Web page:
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After a luncheon for 142 in Pittsburgh last week Carrier Corp.’s President Lloud* Wampler flipped a switch which turned on the world’s biggest private air-conditioning system: a $5,000,000 complex which cools 68 floors in the three-building Gateway Center in Pittsburgh’s new Golden Triangle of modern office buildings. It was a fitting event, for last week Carrier also celebrated the 50th anniversary of the air-conditioning industry fathered by its founder, Willis Carrier.

In those 50 years, air conditioning, which was once considered a luxury, has become standard practice. In the last ten years, Carrier Corp., which is the biggest industrial conditioner and has about 15% of the home market, has quadrupled its gross to $80 million, and tripled its net to $3.6 million. President Wampler, 57, thinks that is only the beginning. In the next ten years, said he last week, air-conditioning sales should more than double; the number of houses having single-room air conditioners should increase tenfold to about 5,000,000. Said Wampler: Man will forget “the day when he used to wrestle windows up & down, fight with screens, adjust radiators and try to pacify furnaces. He will simply set a thermostat and forget it … The non-air-conditioned house is today’s horse & buggy.

Candy & Tobacco. Real horses & buggies filled the roads when Willis Carrier, a young Cornell-trained engineer employed by the Buffalo Forge Co., founded the modern air-conditioning industry in 1902. His first client was a Brooklyn lithograph company which had trouble because varying humidity in the shop made its paper contract & expand. Carrier devised a system which not only controlled humidity but cooled and circulated the air as well.

A few years later, Carrier set up his own company with $35,000 capital. Soon he was providing equipment for candymaking plants, dusty tobacco factories, textile mills, the film industry and hotels.’ Not till the Depression did Cloud Wampler appear on the scene. Wampler, a Knox College (Ill.) graduate, was a successful investment banker with Chicago’s Lawrence Stern & Co., specializing in real estate; one of his tenants in Chicago was Carrier Corp. When Carrier, hard hit by hard times, asked for a rent reduction Wampler coldly replied that the company needed a lot more than that. He became financial adviser to Carrier, and a company director in 1934; seven years later he became executive vice president at $25,000 a year and president ten months later. (Chairman Willis Carrier died two years ago, at 73.)

Lamb Chops & Martinis. Wampler promptly went after and won big defense contracts. During World War II, Carrier equipment air-conditioned ships, defense plants and Government buildings (its Pentagon installation is the biggest air-conditioning system in the world), kept food cold for the armed forces, simulated the low temperatures of high altitudes in wind tunnels. Once, on a hurry-up job for two synthetic rubber plants, Wampler yanked out the air-conditioning system in Manhattan’s swank Tiffany & Co. jewelry store and shipped it to Oklahoma and Texas. To save space, Carrier devised a system which eliminated large cooling ducts. Instead, it compressed the air and shot it through small pipes.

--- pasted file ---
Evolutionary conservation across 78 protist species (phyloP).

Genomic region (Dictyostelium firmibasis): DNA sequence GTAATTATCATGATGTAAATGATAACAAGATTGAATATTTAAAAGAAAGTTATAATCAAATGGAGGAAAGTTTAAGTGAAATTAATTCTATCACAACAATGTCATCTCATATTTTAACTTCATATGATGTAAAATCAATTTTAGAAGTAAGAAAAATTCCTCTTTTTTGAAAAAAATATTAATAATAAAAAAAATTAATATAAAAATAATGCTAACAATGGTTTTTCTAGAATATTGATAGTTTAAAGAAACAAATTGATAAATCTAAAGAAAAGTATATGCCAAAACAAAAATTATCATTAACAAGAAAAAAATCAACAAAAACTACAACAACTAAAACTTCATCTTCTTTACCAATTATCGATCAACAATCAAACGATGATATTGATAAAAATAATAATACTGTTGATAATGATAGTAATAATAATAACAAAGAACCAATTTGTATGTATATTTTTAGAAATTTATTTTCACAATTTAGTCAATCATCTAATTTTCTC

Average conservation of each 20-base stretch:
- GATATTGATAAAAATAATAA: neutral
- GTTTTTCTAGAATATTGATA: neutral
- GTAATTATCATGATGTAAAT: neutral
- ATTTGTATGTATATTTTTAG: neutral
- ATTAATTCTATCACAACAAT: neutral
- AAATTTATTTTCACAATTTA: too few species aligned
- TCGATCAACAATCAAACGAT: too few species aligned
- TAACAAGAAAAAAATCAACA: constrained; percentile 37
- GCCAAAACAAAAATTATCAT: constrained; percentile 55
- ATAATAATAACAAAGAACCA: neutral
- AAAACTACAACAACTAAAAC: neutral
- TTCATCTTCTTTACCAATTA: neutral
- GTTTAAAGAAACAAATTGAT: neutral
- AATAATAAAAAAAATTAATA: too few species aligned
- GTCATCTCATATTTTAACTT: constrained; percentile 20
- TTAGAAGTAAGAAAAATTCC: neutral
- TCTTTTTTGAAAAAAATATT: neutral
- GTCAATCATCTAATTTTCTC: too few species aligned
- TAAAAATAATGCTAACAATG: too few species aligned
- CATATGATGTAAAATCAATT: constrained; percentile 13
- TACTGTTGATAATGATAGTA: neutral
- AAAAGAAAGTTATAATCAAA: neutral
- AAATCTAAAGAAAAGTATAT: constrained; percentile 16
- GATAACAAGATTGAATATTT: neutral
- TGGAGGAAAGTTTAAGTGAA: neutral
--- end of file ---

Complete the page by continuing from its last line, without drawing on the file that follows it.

Wampler plugged the economic advantages of air conditioning. He showed how it could increase productivity in factories and offices, boost retail sales. “Go to a man and say, ‘I’ll make you more money.’ Take a restaurant. Maybe you’ll go there on a hot day for a green salad. But after you cool off, you may want something more substantial, like a lamb chop. You’ll think a Martini would be just the thing.”

Under Wampler, Carrier has expanded abroad, put air conditioning in a French photographic plant, a Colombian brewery, a Finnish rayon mill (among Carrier’s earlier cooling ventures: a South African gold mine, a Middle East harem). One of Wampler’s pet dreams is covered streets, fully air-conditioned and reserved for pe-.destrians. “The motorists,” he adds, dead serious, “would use the roofs of the streets for driving their air-conditioned cars. When we get to that point, we’ll get away from the one criticism we’ve met with—the fact that people don’t like to walk out of an air-conditioned building into the terrific heat.”

* His mother’s maiden name.

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